Today’s parents often worry about the effect of screen time on their children. As a result, they always ask whether it is okay for their young ones to watch television or spend some time on the screen. Although there are many alarming reports on how television affects children’s growth, studies have shown that several infants and toddlers regularly watch TV programs, videos, and DVDs.
The American Academy of Paediatrics (APP) recommends that television should be discouraged for children below 18 months, and screen time should be limited to 1 hour for those over two years. In the publication, they highlighted the harms that TV watching could do to their children.
How TV Affects Your Child?
Children below age two need social interaction with their parents to develop social-emotional, language, and cognitive skills. However, evidence suggests that watching television can get in the way of interacting or playing with their care giver, thereby impeding the development of their brain.
There are also concerns about how TV affects the lifestyle of these children, and in turn, their health. For example, a study on children aged two years linked higher TV watching time with higher BMI and obesity. Similarly, research showed that infants who spend more time on television sleep for lesser hours at night than those who are not exposed to screen media.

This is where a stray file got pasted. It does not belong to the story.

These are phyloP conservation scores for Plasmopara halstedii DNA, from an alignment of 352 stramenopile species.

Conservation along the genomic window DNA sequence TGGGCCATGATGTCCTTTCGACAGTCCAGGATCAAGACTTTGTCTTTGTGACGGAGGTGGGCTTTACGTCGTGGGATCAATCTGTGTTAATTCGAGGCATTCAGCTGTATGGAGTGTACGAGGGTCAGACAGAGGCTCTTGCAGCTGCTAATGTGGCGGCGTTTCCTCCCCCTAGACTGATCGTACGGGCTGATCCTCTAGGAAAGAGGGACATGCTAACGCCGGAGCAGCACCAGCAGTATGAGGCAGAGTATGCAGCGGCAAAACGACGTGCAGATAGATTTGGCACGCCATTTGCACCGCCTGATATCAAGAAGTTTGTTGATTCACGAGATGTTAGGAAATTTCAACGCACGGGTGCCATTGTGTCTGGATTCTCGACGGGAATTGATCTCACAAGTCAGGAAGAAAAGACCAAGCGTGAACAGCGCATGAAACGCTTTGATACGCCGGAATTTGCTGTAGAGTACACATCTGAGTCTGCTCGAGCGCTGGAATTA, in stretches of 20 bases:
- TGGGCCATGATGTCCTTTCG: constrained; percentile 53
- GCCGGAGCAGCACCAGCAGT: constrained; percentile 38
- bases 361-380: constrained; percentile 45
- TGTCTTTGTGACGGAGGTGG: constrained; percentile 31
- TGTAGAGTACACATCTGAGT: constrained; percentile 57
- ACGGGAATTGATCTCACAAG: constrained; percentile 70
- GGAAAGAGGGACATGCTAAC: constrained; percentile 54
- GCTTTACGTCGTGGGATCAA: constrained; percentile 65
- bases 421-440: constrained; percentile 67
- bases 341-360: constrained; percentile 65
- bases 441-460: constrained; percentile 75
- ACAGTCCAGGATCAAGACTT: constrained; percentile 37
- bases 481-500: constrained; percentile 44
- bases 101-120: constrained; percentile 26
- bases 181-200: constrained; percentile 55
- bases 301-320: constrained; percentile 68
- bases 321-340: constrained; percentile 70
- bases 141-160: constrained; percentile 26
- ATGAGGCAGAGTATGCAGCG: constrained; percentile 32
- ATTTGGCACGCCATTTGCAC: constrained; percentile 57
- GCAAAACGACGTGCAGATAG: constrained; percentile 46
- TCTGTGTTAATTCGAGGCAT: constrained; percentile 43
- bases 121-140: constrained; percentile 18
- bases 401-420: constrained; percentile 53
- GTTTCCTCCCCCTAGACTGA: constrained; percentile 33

In addition, digital media can show children content relating to alcohol, sexual behaviour, drug use and more, before they are mentally ready to understand and make informed decisions about these issues.
Lastly, more time on TV means less time for learning activities, play, social interaction, exercise, and more.
What Can Parents Do?
You should help your child avoid watching TV or spending time on the screen if they are below age 2. However, for children above two years, you can help them by limiting their screen time to 1 hour until they are five. Furthermore, choose the programs they watch to ensure they aren’t exposed to things that may harm them.
What’s more, watching these programs with your child and talking about the good and bad sides can increase their ability to learn. Also, don’t assume all cartoons are safe, help your child choose the ones to watch, as some might contain violence.
Most importantly, encourage your child to engage in other non-screen activities like playing, singing, visiting friends, reading, exercising, home cleaning, and more. You can also use tools like the Family Media Plan, developed by APP, to help your child make wise TV or screen media choices.
Do your kids spend time on the TV or other screen media? Please, let us know what you feel about TV and children in the comment section.